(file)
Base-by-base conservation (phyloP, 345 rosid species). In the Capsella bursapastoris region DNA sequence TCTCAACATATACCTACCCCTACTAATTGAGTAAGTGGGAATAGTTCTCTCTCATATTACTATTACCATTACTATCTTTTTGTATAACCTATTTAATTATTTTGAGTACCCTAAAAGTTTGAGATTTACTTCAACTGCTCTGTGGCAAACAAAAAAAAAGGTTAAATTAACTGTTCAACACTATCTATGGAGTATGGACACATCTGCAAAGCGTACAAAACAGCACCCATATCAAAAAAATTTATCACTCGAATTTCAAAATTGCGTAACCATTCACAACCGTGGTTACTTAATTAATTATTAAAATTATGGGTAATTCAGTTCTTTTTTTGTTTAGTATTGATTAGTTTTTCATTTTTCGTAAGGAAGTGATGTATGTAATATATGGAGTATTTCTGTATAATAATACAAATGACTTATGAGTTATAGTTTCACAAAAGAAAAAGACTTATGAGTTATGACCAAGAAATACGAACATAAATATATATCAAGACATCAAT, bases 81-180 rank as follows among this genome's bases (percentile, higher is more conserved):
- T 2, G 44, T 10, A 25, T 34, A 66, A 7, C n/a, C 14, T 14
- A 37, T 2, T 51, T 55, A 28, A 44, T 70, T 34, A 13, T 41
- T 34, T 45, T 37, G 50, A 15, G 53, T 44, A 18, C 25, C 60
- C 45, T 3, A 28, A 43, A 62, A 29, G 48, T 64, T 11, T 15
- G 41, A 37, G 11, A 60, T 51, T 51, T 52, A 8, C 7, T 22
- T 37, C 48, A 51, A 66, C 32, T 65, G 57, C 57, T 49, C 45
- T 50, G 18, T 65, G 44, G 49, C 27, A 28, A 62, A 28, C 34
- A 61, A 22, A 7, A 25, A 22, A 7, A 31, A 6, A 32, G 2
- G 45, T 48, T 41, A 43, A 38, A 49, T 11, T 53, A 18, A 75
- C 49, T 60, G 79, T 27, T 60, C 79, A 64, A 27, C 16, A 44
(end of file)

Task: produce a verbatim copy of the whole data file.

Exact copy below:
Base-by-base conservation (phyloP, 345 rosid species). In the Capsella bursapastoris region DNA sequence TCTCAACATATACCTACCCCTACTAATTGAGTAAGTGGGAATAGTTCTCTCTCATATTACTATTACCATTACTATCTTTTTGTATAACCTATTTAATTATTTTGAGTACCCTAAAAGTTTGAGATTTACTTCAACTGCTCTGTGGCAAACAAAAAAAAAGGTTAAATTAACTGTTCAACACTATCTATGGAGTATGGACACATCTGCAAAGCGTACAAAACAGCACCCATATCAAAAAAATTTATCACTCGAATTTCAAAATTGCGTAACCATTCACAACCGTGGTTACTTAATTAATTATTAAAATTATGGGTAATTCAGTTCTTTTTTTGTTTAGTATTGATTAGTTTTTCATTTTTCGTAAGGAAGTGATGTATGTAATATATGGAGTATTTCTGTATAATAATACAAATGACTTATGAGTTATAGTTTCACAAAAGAAAAAGACTTATGAGTTATGACCAAGAAATACGAACATAAATATATATCAAGACATCAAT, bases 81-180 rank as follows among this genome's bases (percentile, higher is more conserved):
- T 2, G 44, T 10, A 25, T 34, A 66, A 7, C n/a, C 14, T 14
- A 37, T 2, T 51, T 55, A 28, A 44, T 70, T 34, A 13, T 41
- T 34, T 45, T 37, G 50, A 15, G 53, T 44, A 18, C 25, C 60
- C 45, T 3, A 28, A 43, A 62, A 29, G 48, T 64, T 11, T 15
- G 41, A 37, G 11, A 60, T 51, T 51, T 52, A 8, C 7, T 22
- T 37, C 48, A 51, A 66, C 32, T 65, G 57, C 57, T 49, C 45
- T 50, G 18, T 65, G 44, G 49, C 27, A 28, A 62, A 28, C 34
- A 61, A 22, A 7, A 25, A 22, A 7, A 31, A 6, A 32, G 2
- G 45, T 48, T 41, A 43, A 38, A 49, T 11, T 53, A 18, A 75
- C 49, T 60, G 79, T 27, T 60, C 79, A 64, A 27, C 16, A 44